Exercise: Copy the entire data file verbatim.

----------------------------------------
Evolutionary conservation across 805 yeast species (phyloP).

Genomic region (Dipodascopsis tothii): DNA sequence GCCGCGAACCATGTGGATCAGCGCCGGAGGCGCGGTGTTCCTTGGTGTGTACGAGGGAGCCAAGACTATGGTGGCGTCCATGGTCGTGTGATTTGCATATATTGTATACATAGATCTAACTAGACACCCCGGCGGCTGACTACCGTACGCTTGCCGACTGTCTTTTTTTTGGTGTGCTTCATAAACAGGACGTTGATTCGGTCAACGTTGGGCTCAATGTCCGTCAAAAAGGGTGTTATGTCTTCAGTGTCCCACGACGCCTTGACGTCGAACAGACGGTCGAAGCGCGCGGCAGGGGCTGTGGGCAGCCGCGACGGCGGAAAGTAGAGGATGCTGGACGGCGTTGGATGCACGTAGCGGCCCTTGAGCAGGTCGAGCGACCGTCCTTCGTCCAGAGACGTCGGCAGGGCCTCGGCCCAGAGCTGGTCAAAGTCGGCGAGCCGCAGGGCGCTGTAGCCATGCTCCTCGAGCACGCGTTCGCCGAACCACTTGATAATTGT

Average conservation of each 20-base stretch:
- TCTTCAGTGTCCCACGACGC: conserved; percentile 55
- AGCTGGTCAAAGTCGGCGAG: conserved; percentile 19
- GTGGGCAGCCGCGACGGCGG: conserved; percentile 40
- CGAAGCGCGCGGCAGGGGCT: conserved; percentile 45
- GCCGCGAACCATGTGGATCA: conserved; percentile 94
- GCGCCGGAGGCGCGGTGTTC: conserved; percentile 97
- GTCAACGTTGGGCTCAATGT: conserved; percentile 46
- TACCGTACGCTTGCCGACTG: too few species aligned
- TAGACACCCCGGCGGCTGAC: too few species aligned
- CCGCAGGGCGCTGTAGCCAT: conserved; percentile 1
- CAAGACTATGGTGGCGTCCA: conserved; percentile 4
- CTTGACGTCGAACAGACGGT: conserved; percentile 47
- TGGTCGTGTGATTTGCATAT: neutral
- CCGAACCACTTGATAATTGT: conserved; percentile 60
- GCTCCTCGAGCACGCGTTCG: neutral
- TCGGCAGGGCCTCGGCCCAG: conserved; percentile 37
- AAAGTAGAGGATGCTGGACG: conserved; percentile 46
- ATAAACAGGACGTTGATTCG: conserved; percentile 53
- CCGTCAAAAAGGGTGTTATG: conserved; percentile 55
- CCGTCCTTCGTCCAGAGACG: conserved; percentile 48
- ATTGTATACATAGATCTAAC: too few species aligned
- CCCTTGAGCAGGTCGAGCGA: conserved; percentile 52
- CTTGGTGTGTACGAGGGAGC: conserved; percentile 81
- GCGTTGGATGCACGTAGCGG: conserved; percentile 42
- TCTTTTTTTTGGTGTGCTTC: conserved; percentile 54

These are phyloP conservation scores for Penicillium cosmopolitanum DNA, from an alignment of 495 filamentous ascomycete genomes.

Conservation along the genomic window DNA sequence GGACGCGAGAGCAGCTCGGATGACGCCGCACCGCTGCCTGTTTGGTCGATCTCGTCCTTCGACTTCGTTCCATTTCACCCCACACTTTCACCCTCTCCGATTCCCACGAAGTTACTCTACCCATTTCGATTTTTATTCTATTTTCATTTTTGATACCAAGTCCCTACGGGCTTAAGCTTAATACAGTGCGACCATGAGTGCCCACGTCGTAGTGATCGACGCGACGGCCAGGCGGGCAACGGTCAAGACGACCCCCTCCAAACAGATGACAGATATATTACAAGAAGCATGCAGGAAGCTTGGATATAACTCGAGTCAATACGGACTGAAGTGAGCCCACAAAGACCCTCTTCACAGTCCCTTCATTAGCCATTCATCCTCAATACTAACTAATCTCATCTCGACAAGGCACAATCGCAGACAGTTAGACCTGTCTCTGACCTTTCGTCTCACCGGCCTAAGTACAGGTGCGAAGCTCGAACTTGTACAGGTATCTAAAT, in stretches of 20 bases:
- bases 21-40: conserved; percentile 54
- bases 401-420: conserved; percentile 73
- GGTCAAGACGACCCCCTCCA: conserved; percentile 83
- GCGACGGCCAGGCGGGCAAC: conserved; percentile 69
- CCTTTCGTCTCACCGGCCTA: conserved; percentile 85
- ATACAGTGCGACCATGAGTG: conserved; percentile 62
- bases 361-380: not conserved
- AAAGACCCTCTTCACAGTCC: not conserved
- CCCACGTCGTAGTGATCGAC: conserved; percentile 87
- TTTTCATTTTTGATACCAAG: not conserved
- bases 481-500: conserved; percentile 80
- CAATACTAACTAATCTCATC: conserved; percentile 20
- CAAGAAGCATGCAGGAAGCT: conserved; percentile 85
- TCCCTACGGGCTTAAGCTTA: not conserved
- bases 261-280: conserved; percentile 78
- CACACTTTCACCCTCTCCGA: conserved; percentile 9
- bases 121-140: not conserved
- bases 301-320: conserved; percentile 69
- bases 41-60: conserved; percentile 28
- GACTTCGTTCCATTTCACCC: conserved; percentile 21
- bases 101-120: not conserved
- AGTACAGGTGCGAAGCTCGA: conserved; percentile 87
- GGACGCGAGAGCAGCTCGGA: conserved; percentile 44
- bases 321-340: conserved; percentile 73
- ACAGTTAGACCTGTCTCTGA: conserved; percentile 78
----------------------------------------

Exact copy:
Evolutionary conservation across 805 yeast species (phyloP).

Genomic region (Dipodascopsis tothii): DNA sequence GCCGCGAACCATGTGGATCAGCGCCGGAGGCGCGGTGTTCCTTGGTGTGTACGAGGGAGCCAAGACTATGGTGGCGTCCATGGTCGTGTGATTTGCATATATTGTATACATAGATCTAACTAGACACCCCGGCGGCTGACTACCGTACGCTTGCCGACTGTCTTTTTTTTGGTGTGCTTCATAAACAGGACGTTGATTCGGTCAACGTTGGGCTCAATGTCCGTCAAAAAGGGTGTTATGTCTTCAGTGTCCCACGACGCCTTGACGTCGAACAGACGGTCGAAGCGCGCGGCAGGGGCTGTGGGCAGCCGCGACGGCGGAAAGTAGAGGATGCTGGACGGCGTTGGATGCACGTAGCGGCCCTTGAGCAGGTCGAGCGACCGTCCTTCGTCCAGAGACGTCGGCAGGGCCTCGGCCCAGAGCTGGTCAAAGTCGGCGAGCCGCAGGGCGCTGTAGCCATGCTCCTCGAGCACGCGTTCGCCGAACCACTTGATAATTGT

Average conservation of each 20-base stretch:
- TCTTCAGTGTCCCACGACGC: conserved; percentile 55
- AGCTGGTCAAAGTCGGCGAG: conserved; percentile 19
- GTGGGCAGCCGCGACGGCGG: conserved; percentile 40
- CGAAGCGCGCGGCAGGGGCT: conserved; percentile 45
- GCCGCGAACCATGTGGATCA: conserved; percentile 94
- GCGCCGGAGGCGCGGTGTTC: conserved; percentile 97
- GTCAACGTTGGGCTCAATGT: conserved; percentile 46
- TACCGTACGCTTGCCGACTG: too few species aligned
- TAGACACCCCGGCGGCTGAC: too few species aligned
- CCGCAGGGCGCTGTAGCCAT: conserved; percentile 1
- CAAGACTATGGTGGCGTCCA: conserved; percentile 4
- CTTGACGTCGAACAGACGGT: conserved; percentile 47
- TGGTCGTGTGATTTGCATAT: neutral
- CCGAACCACTTGATAATTGT: conserved; percentile 60
- GCTCCTCGAGCACGCGTTCG: neutral
- TCGGCAGGGCCTCGGCCCAG: conserved; percentile 37
- AAAGTAGAGGATGCTGGACG: conserved; percentile 46
- ATAAACAGGACGTTGATTCG: conserved; percentile 53
- CCGTCAAAAAGGGTGTTATG: conserved; percentile 55
- CCGTCCTTCGTCCAGAGACG: conserved; percentile 48
- ATTGTATACATAGATCTAAC: too few species aligned
- CCCTTGAGCAGGTCGAGCGA: conserved; percentile 52
- CTTGGTGTGTACGAGGGAGC: conserved; percentile 81
- GCGTTGGATGCACGTAGCGG: conserved; percentile 42
- TCTTTTTTTTGGTGTGCTTC: conserved; percentile 54

These are phyloP conservation scores for Penicillium cosmopolitanum DNA, from an alignment of 495 filamentous ascomycete genomes.

Conservation along the genomic window DNA sequence GGACGCGAGAGCAGCTCGGATGACGCCGCACCGCTGCCTGTTTGGTCGATCTCGTCCTTCGACTTCGTTCCATTTCACCCCACACTTTCACCCTCTCCGATTCCCACGAAGTTACTCTACCCATTTCGATTTTTATTCTATTTTCATTTTTGATACCAAGTCCCTACGGGCTTAAGCTTAATACAGTGCGACCATGAGTGCCCACGTCGTAGTGATCGACGCGACGGCCAGGCGGGCAACGGTCAAGACGACCCCCTCCAAACAGATGACAGATATATTACAAGAAGCATGCAGGAAGCTTGGATATAACTCGAGTCAATACGGACTGAAGTGAGCCCACAAAGACCCTCTTCACAGTCCCTTCATTAGCCATTCATCCTCAATACTAACTAATCTCATCTCGACAAGGCACAATCGCAGACAGTTAGACCTGTCTCTGACCTTTCGTCTCACCGGCCTAAGTACAGGTGCGAAGCTCGAACTTGTACAGGTATCTAAAT, in stretches of 20 bases:
- bases 21-40: conserved; percentile 54
- bases 401-420: conserved; percentile 73
- GGTCAAGACGACCCCCTCCA: conserved; percentile 83
- GCGACGGCCAGGCGGGCAAC: conserved; percentile 69
- CCTTTCGTCTCACCGGCCTA: conserved; percentile 85
- ATACAGTGCGACCATGAGTG: conserved; percentile 62
- bases 361-380: not conserved
- AAAGACCCTCTTCACAGTCC: not conserved
- CCCACGTCGTAGTGATCGAC: conserved; percentile 87
- TTTTCATTTTTGATACCAAG: not conserved
- bases 481-500: conserved; percentile 80
- CAATACTAACTAATCTCATC: conserved; percentile 20
- CAAGAAGCATGCAGGAAGCT: conserved; percentile 85
- TCCCTACGGGCTTAAGCTTA: not conserved
- bases 261-280: conserved; percentile 78
- CACACTTTCACCCTCTCCGA: conserved; percentile 9
- bases 121-140: not conserved
- bases 301-320: conserved; percentile 69
- bases 41-60: conserved; percentile 28
- GACTTCGTTCCATTTCACCC: conserved; percentile 21
- bases 101-120: not conserved
- AGTACAGGTGCGAAGCTCGA: conserved; percentile 87
- GGACGCGAGAGCAGCTCGGA: conserved; percentile 44
- bases 321-340: conserved; percentile 73
- ACAGTTAGACCTGTCTCTGA: conserved; percentile 78